Veraval
and the privately owned Mundra
Mundra
Port. The state also has Ro-Ro ferry service.[191] Road[edit]

Bus terminal in Vadodara, Gujarat

Ahmedabad
Ahmedabad
BRTS

Main articles: List of National Highways in Gujarat
Gujarat
and List of state highways in Gujarat Gujarat State Road Transport Corporation
Gujarat State Road Transport Corporation
(GSRTC) is the primary body responsible for providing the bus services within the state of Gujarat and also with the neighbouring states. It is a public transport corporation providing bus services and public transit within Gujarat and to the other states in India. Apart from this, there are a number of services provided by GSRTC.

Mofussil Services — It connects major cities, smaller towns and villages within Gujarat. Intercity Bus Services — It also connects major cities — Ahmedabad, Surat, Veraval, Vapi, Vadodara
Vadodara
(Baroda) and Rajkot. Interstate Bus Services — It connects various cities of Gujarat with the neighbouring states of Madhya Pradesh, Maharashtra
Maharashtra
and Rajasthan. City Services — GSRTC also provides city bus services at Surat, Vadodara, Vapi, Gandhinagar
Gandhinagar
and Ahmedabad, within the state of Gujarat. Parcel Services — This service is used for transporting goods.

Apart from this, the GSRTC provides special bus services for festivals, industrial zones, schools, colleges and pilgrim places.

There are also city buses in cities like Ahmedabad
Ahmedabad
(AMTS and Ahmedabad BRTS), Surat
Surat
( Surat
Surat
BRTS), Bhavnagar
Bhavnagar
(VTCOS) Vadodara
Vadodara
(Vinayak Logistics), Gandhinagar
Gandhinagar
(VTCOS), Rajkot
Rajkot
(VTCOS and Rajkot
Rajkot
BRTS), Anand (VTCOS) etc.

Auto rickshaws are common mode of transport in Gujarat. The Government of Gujarat
Gujarat
is promoting bicycles to reduce pollution. Education and research[edit] Main article: Education in Gujarat See also: List of institutions of higher education in Gujarat

Indian Institute of Management, Ahmedabad

The Gujarat
Gujarat
National Law University, Gandhinagar

Campus at Dhirubhai Ambani Institute of Information and Communication Technology, Gandhinagar

The Gujarat Secondary and Higher Secondary Education Board (GSHSEB) are in charge of the schools run by the Government of Gujarat. However, most of the private schools in Gujarat
Gujarat
are affiliated to the Central Board of Secondary Education
Central Board of Secondary Education
(CBSE) and Council for the Indian School Certificate Examinations (CISCE) board. Gujarat
Gujarat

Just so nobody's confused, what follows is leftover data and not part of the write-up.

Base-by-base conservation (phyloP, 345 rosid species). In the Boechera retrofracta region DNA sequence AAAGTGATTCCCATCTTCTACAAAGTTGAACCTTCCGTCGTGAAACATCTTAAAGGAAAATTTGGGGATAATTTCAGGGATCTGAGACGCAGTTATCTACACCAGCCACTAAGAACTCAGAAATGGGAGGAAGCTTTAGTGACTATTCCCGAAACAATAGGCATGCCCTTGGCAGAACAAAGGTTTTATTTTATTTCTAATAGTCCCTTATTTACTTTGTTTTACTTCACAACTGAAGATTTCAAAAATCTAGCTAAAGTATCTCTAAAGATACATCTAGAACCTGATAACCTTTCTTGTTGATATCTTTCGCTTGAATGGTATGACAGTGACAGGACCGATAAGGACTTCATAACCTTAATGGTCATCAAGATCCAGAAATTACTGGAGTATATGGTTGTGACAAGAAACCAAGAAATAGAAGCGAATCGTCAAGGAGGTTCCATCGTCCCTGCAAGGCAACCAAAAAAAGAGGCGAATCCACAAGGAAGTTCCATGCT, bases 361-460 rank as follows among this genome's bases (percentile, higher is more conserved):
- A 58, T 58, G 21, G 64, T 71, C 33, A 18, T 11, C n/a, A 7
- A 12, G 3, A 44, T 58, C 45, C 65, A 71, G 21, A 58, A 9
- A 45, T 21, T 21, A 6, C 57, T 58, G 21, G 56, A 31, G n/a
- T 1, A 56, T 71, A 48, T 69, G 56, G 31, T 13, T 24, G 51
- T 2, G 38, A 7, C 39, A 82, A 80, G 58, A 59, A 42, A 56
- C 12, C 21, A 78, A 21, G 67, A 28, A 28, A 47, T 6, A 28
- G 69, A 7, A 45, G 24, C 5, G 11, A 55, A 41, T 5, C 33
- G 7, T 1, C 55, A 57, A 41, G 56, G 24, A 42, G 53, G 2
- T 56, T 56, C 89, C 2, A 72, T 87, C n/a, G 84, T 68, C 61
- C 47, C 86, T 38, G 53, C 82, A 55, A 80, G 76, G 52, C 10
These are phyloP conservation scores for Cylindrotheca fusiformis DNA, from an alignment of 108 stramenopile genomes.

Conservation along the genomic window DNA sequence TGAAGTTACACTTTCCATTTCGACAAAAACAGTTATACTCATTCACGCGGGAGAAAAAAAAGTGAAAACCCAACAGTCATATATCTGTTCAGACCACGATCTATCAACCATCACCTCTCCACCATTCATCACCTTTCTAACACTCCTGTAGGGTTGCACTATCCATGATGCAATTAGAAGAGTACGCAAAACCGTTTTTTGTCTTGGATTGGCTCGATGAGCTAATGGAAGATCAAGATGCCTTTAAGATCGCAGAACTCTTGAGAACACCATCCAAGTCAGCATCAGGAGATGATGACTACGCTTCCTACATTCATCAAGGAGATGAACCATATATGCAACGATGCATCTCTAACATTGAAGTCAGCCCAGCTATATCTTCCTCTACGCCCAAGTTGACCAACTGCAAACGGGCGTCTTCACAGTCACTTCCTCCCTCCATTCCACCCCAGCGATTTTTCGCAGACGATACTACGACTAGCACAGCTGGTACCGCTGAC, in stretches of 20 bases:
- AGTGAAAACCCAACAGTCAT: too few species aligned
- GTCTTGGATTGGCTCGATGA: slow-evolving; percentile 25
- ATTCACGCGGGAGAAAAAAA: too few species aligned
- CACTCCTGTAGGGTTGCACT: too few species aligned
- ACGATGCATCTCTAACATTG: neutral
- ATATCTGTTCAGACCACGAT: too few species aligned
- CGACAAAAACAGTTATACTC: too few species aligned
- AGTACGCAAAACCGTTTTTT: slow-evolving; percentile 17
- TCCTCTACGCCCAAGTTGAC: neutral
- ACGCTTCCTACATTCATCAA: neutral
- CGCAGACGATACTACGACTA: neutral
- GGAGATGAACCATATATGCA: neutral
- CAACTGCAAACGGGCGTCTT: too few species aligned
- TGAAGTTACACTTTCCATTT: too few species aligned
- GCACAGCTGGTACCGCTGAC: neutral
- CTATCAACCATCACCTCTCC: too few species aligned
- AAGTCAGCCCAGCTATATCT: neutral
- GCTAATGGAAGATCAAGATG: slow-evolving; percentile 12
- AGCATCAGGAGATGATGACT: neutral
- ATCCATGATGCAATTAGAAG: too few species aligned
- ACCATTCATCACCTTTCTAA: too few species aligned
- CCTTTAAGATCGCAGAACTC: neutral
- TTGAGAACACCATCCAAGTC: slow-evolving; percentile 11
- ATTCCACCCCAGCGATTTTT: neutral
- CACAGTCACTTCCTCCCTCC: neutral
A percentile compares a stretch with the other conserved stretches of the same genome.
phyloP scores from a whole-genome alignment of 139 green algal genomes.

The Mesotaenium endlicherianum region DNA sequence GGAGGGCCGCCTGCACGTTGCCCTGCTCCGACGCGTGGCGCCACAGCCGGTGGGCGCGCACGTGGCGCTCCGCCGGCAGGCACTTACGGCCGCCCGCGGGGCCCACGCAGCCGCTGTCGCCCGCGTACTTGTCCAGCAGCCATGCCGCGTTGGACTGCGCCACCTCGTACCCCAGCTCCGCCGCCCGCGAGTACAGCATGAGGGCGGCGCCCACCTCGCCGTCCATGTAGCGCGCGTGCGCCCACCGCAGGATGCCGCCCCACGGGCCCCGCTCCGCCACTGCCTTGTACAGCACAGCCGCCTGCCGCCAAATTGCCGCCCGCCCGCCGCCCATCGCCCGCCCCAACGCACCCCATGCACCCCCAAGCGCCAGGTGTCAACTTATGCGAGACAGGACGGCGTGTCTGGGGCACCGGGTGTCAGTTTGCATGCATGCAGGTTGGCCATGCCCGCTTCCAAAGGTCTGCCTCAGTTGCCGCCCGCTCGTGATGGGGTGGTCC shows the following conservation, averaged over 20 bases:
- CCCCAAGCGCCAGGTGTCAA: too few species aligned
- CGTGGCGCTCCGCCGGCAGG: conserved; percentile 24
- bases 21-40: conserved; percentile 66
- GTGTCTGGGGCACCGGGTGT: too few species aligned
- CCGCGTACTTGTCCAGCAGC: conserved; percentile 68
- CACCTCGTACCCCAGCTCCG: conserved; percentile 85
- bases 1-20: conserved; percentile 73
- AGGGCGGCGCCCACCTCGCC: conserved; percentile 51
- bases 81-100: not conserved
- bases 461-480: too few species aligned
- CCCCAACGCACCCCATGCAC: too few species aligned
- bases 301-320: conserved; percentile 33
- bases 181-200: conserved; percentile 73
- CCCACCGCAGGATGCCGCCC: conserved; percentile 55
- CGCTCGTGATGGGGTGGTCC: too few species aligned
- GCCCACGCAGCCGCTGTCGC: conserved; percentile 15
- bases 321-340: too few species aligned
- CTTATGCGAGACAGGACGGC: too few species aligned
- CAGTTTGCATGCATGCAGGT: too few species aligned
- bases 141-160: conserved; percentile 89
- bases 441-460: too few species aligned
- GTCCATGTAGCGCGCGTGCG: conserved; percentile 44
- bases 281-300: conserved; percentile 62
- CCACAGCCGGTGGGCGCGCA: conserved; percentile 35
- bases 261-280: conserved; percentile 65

has 13 state universities and four agricultural universities.

The clock tower in Gujarat
Gujarat
University, Ahmedabad

The premier management college, Indian Institute of Management Ahmedabad
Ahmedabad
ranks the best in India
India
and among the best management universities in the world. The top-notch institutes for Engineering and Research include IIT Gandhinagar, Institute of Infrastructure Technology research and Management (IITRAM), Dhirubhai Ambani Institute of Information and Communication Technology (DA-IICT) also in Gandhinagar
Gandhinagar
, Sardar Vallabhbhai National Institute of Technology (SVNIT) and P P Savani University in Surat, Pandit Deendayal Petroleum University
Pandit Deendayal Petroleum University
(PDPU) in Gandhinagar, Nirma University
Nirma University
in Ahmedabad, M.S. University in Vadodara, Marwadi Education Foundation's Group of Institutions (MEFGI) in Rajkot
Rajkot
and Birla Vishwakarma Mahavidyalaya (BVM) in Vallabh Vidyanagar (a suburb in anand district). Mudra Institute of Communications Ahmedabad(MICA) is one of the most famous institutes for mass communication and is well-renowned across India. In addition, Institute of Rural Management Anand
Institute of Rural Management Anand
(IRMA) is one of the leading sectoral institution in rural management. IRMA is a unique institution in the sense that it provides professional education to train managers for rural management. It is the only one of its kind in all Asia. The National Institute of Design (NID) in Ahmedabad
Ahmedabad
and Gandhinagar
Gandhinagar
is internationally acclaimed as one of the foremost multi-disciplinary institutions in the field of design education and research. Centre for Environmental Planning & Technology University, popularly known as (CEPT) is one of the best planning and architectural school not in India, but across the world; providing various technical and professional courses. In the emerging area of legal education, a premier institution Gujarat National Law University was founded in the capital city Gandhinagar which started imparting education from the year 2004 and is ranked in top institutions in the country. Lalbhai Dalpatbhai College of Engineering